HOW DO YOU FEEL THE SONG CYCLE AS A FORM IS HARNESSED IN THIS WORK?
I think this work takes the form of the song cycle and says ‘let’s make this uniquely Australian and distinct from it European cousins’. So we have the traditional structure of songs and interludes, similar to that of the great song cycle composers like Schubert, Schumann and Mahler, as well as their English speaking counterparts like Finzi and Rorem, but by using immediate and more first-person language it thrusts the work very quickly into the immediate and present land of 21st Century Australia. There are moments in the cycle that are very beautiful and traditional in the world of song, and then it quickly turns a corner into a powerful, dramatic and very modern musical landscape.
WHAT ARE THE CHALLENGES FOR YOU PERFORMING IN THE WEIGHT OF LIGHT?
The challenges are many! But those challenges are equaled or surpassed by the joys of performing in The Weight of Light. This is an epic work. It requires amazing stamina and mental attention. It’s musically and vocally challenging. It forces you, the performer (both Alan and I) to extend our selves and our skill set to encompass the depths of the work. Most importantly, however, it challenges dramatically. This work is so moving, every corner opens up a new emotional world to us, and the audience, and riding that wave from the depths of grief to the heights of passion requires balance and concentrated skill from the performers. Meeting those challenges and riding that wave is incredibly fulfilling and hopefully the audience will be moved by the work we put in too.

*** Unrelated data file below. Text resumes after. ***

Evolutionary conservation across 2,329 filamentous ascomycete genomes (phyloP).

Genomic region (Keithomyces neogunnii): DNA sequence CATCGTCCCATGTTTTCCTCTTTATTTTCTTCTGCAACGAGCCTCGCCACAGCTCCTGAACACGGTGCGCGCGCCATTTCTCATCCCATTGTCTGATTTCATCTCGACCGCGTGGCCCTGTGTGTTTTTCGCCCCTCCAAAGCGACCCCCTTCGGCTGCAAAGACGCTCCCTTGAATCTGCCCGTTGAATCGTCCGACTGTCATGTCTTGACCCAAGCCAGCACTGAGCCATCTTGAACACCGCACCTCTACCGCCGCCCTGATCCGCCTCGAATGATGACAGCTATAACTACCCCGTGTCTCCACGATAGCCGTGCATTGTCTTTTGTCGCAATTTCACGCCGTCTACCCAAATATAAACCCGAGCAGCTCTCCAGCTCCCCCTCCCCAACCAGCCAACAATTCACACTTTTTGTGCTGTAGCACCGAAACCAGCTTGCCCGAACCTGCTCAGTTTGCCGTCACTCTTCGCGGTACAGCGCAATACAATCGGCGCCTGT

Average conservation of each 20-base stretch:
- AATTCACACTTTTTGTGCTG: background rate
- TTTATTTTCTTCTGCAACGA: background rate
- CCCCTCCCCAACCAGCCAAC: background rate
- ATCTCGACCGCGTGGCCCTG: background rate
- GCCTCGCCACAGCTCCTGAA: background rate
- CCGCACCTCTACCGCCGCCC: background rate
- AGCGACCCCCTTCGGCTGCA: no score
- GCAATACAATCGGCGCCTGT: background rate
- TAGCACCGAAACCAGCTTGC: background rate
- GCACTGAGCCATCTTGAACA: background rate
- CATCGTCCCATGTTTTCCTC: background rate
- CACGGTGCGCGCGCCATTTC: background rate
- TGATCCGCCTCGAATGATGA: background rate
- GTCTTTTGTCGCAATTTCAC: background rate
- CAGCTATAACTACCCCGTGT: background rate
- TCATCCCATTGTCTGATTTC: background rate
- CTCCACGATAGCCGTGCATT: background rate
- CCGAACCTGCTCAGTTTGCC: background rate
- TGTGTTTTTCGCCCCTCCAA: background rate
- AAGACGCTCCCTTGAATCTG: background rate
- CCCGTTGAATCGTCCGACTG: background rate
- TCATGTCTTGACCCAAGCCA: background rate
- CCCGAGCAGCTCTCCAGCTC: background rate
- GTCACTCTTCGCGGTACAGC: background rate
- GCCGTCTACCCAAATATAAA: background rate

ART SONG IS A RIGOUROUS MUSIC GENRE. HOW HAVE YOURSELF AND PIANIST ALAN HICKS ESTABLISHED YOUR RELATIONSHIP? WHAT IS IMPORTANT TO SUCCESS?
Amazingly, this is the first time Alan and I have performed together. We have both admired each other’s work for a number of years, but never had the chance to work together. I think that mutual admiration very much helped establish a strong connection through respect and a deep appreciation and dedication to the art form of song performance. We have been working on this now since December, on and off, and have established a wonderful working relationship allowing us to trust each other and find a great way of presenting this music together. I think for it to work, we also have to both love the work we are performing. Every day Alan and I find new things to say in the work and new ways of bringing out the elements in the score that James and Nigel have so painstakingly created.
YOU HAVE WORKED AS A COMPOSER AND CONDUCTOR IN AUSTRALIA? WHAT HAVE BEEN SOME OF THE AUDIENCE RESPONSES OVERSEAS?
I am lucky that I have had a small number of works performed outside of Australia, and I am lucky to have a song cycle or my own being performed towards the end of the year just outside of London. The music I compose is pretty conservative I suppose. I try and write what I would want to hear or be given by a composer if it were written for me. Connecting words and music is very important and audiences respond well to that. A few years ago I had the pleasure of singing a couple of my own songs in a recital in Kyoto, Japan. I chose to set one song in Japanese. I worked closely with the poet to make sure I was setting it correctly, and matching my music to the emotional journey with in the poem. When I performed it, the audience both responded very warmly to the music itself, but also to the immediate connection they were able to have to the music through the text they could understand in their own language. It was a very moving experience.
WHAT IS YOUR VIEW OF THE OPERA SCENE IN AUSTRALIA?